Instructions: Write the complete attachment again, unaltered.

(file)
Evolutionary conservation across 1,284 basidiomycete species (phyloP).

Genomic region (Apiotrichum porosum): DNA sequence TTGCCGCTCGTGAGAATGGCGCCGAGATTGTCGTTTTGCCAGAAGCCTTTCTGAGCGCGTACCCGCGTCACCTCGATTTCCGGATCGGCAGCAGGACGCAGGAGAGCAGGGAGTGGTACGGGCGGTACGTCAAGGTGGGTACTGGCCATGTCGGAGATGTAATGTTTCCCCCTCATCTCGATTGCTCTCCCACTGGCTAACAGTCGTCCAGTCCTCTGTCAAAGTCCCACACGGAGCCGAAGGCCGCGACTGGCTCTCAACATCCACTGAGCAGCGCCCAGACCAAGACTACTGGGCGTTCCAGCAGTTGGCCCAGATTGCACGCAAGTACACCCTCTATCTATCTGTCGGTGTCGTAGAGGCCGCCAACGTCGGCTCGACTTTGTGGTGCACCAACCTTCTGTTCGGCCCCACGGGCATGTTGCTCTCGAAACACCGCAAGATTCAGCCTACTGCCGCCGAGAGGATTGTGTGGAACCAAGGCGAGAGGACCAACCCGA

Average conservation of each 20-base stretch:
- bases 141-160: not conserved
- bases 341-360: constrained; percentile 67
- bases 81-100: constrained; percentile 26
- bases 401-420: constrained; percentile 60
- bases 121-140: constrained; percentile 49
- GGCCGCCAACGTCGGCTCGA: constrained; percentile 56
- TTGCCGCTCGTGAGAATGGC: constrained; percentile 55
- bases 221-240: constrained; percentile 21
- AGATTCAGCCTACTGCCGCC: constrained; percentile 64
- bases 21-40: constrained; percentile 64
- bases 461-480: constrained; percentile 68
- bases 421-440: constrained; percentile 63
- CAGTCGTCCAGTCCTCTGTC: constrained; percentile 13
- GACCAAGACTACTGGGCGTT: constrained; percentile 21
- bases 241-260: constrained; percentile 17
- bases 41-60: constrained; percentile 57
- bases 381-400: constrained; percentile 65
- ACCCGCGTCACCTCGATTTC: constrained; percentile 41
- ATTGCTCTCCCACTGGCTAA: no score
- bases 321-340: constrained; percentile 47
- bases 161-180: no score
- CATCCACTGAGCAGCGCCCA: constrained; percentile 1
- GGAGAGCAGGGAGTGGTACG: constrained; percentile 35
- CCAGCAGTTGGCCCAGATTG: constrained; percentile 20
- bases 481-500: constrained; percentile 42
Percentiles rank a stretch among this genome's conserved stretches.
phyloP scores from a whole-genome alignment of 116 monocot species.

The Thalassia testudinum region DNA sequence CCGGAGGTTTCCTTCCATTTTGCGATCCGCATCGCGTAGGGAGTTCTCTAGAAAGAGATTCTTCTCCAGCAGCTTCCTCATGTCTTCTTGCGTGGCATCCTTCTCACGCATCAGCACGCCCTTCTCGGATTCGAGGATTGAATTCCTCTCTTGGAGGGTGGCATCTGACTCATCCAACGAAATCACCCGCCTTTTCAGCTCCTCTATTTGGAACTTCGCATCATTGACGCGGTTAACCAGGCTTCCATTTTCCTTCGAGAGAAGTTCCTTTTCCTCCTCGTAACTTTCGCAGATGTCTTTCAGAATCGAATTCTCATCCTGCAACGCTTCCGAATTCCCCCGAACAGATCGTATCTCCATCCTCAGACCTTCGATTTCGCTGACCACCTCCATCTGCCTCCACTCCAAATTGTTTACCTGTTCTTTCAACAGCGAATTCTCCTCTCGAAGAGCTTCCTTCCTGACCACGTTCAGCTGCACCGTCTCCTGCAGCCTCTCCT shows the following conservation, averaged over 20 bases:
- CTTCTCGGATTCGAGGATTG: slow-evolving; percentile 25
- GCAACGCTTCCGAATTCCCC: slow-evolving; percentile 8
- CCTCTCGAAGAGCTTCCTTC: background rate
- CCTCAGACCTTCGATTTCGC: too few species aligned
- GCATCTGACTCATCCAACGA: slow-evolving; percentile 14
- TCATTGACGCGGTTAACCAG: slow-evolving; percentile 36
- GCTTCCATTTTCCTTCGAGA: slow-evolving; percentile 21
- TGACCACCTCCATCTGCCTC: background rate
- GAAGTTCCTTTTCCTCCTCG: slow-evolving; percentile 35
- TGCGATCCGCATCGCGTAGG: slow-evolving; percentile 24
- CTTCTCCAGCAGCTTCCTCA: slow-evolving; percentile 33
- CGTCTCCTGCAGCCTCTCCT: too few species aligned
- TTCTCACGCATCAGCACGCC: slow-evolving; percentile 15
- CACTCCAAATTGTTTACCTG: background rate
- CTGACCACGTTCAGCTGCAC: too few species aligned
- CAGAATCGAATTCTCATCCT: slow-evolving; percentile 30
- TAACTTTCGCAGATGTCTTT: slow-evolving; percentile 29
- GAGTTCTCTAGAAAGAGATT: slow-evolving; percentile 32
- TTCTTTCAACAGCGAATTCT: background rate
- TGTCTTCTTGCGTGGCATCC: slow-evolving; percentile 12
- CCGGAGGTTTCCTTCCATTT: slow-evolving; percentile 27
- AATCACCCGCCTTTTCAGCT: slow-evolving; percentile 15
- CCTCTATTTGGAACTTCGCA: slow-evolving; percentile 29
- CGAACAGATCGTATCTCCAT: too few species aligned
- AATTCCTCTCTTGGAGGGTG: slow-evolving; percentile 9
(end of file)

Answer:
Evolutionary conservation across 1,284 basidiomycete species (phyloP).

Genomic region (Apiotrichum porosum): DNA sequence TTGCCGCTCGTGAGAATGGCGCCGAGATTGTCGTTTTGCCAGAAGCCTTTCTGAGCGCGTACCCGCGTCACCTCGATTTCCGGATCGGCAGCAGGACGCAGGAGAGCAGGGAGTGGTACGGGCGGTACGTCAAGGTGGGTACTGGCCATGTCGGAGATGTAATGTTTCCCCCTCATCTCGATTGCTCTCCCACTGGCTAACAGTCGTCCAGTCCTCTGTCAAAGTCCCACACGGAGCCGAAGGCCGCGACTGGCTCTCAACATCCACTGAGCAGCGCCCAGACCAAGACTACTGGGCGTTCCAGCAGTTGGCCCAGATTGCACGCAAGTACACCCTCTATCTATCTGTCGGTGTCGTAGAGGCCGCCAACGTCGGCTCGACTTTGTGGTGCACCAACCTTCTGTTCGGCCCCACGGGCATGTTGCTCTCGAAACACCGCAAGATTCAGCCTACTGCCGCCGAGAGGATTGTGTGGAACCAAGGCGAGAGGACCAACCCGA

Average conservation of each 20-base stretch:
- bases 141-160: not conserved
- bases 341-360: constrained; percentile 67
- bases 81-100: constrained; percentile 26
- bases 401-420: constrained; percentile 60
- bases 121-140: constrained; percentile 49
- GGCCGCCAACGTCGGCTCGA: constrained; percentile 56
- TTGCCGCTCGTGAGAATGGC: constrained; percentile 55
- bases 221-240: constrained; percentile 21
- AGATTCAGCCTACTGCCGCC: constrained; percentile 64
- bases 21-40: constrained; percentile 64
- bases 461-480: constrained; percentile 68
- bases 421-440: constrained; percentile 63
- CAGTCGTCCAGTCCTCTGTC: constrained; percentile 13
- GACCAAGACTACTGGGCGTT: constrained; percentile 21
- bases 241-260: constrained; percentile 17
- bases 41-60: constrained; percentile 57
- bases 381-400: constrained; percentile 65
- ACCCGCGTCACCTCGATTTC: constrained; percentile 41
- ATTGCTCTCCCACTGGCTAA: no score
- bases 321-340: constrained; percentile 47
- bases 161-180: no score
- CATCCACTGAGCAGCGCCCA: constrained; percentile 1
- GGAGAGCAGGGAGTGGTACG: constrained; percentile 35
- CCAGCAGTTGGCCCAGATTG: constrained; percentile 20
- bases 481-500: constrained; percentile 42
Percentiles rank a stretch among this genome's conserved stretches.
phyloP scores from a whole-genome alignment of 116 monocot species.

The Thalassia testudinum region DNA sequence CCGGAGGTTTCCTTCCATTTTGCGATCCGCATCGCGTAGGGAGTTCTCTAGAAAGAGATTCTTCTCCAGCAGCTTCCTCATGTCTTCTTGCGTGGCATCCTTCTCACGCATCAGCACGCCCTTCTCGGATTCGAGGATTGAATTCCTCTCTTGGAGGGTGGCATCTGACTCATCCAACGAAATCACCCGCCTTTTCAGCTCCTCTATTTGGAACTTCGCATCATTGACGCGGTTAACCAGGCTTCCATTTTCCTTCGAGAGAAGTTCCTTTTCCTCCTCGTAACTTTCGCAGATGTCTTTCAGAATCGAATTCTCATCCTGCAACGCTTCCGAATTCCCCCGAACAGATCGTATCTCCATCCTCAGACCTTCGATTTCGCTGACCACCTCCATCTGCCTCCACTCCAAATTGTTTACCTGTTCTTTCAACAGCGAATTCTCCTCTCGAAGAGCTTCCTTCCTGACCACGTTCAGCTGCACCGTCTCCTGCAGCCTCTCCT shows the following conservation, averaged over 20 bases:
- CTTCTCGGATTCGAGGATTG: slow-evolving; percentile 25
- GCAACGCTTCCGAATTCCCC: slow-evolving; percentile 8
- CCTCTCGAAGAGCTTCCTTC: background rate
- CCTCAGACCTTCGATTTCGC: too few species aligned
- GCATCTGACTCATCCAACGA: slow-evolving; percentile 14
- TCATTGACGCGGTTAACCAG: slow-evolving; percentile 36
- GCTTCCATTTTCCTTCGAGA: slow-evolving; percentile 21
- TGACCACCTCCATCTGCCTC: background rate
- GAAGTTCCTTTTCCTCCTCG: slow-evolving; percentile 35
- TGCGATCCGCATCGCGTAGG: slow-evolving; percentile 24
- CTTCTCCAGCAGCTTCCTCA: slow-evolving; percentile 33
- CGTCTCCTGCAGCCTCTCCT: too few species aligned
- TTCTCACGCATCAGCACGCC: slow-evolving; percentile 15
- CACTCCAAATTGTTTACCTG: background rate
- CTGACCACGTTCAGCTGCAC: too few species aligned
- CAGAATCGAATTCTCATCCT: slow-evolving; percentile 30
- TAACTTTCGCAGATGTCTTT: slow-evolving; percentile 29
- GAGTTCTCTAGAAAGAGATT: slow-evolving; percentile 32
- TTCTTTCAACAGCGAATTCT: background rate
- TGTCTTCTTGCGTGGCATCC: slow-evolving; percentile 12
- CCGGAGGTTTCCTTCCATTT: slow-evolving; percentile 27
- AATCACCCGCCTTTTCAGCT: slow-evolving; percentile 15
- CCTCTATTTGGAACTTCGCA: slow-evolving; percentile 29
- CGAACAGATCGTATCTCCAT: too few species aligned
- AATTCCTCTCTTGGAGGGTG: slow-evolving; percentile 9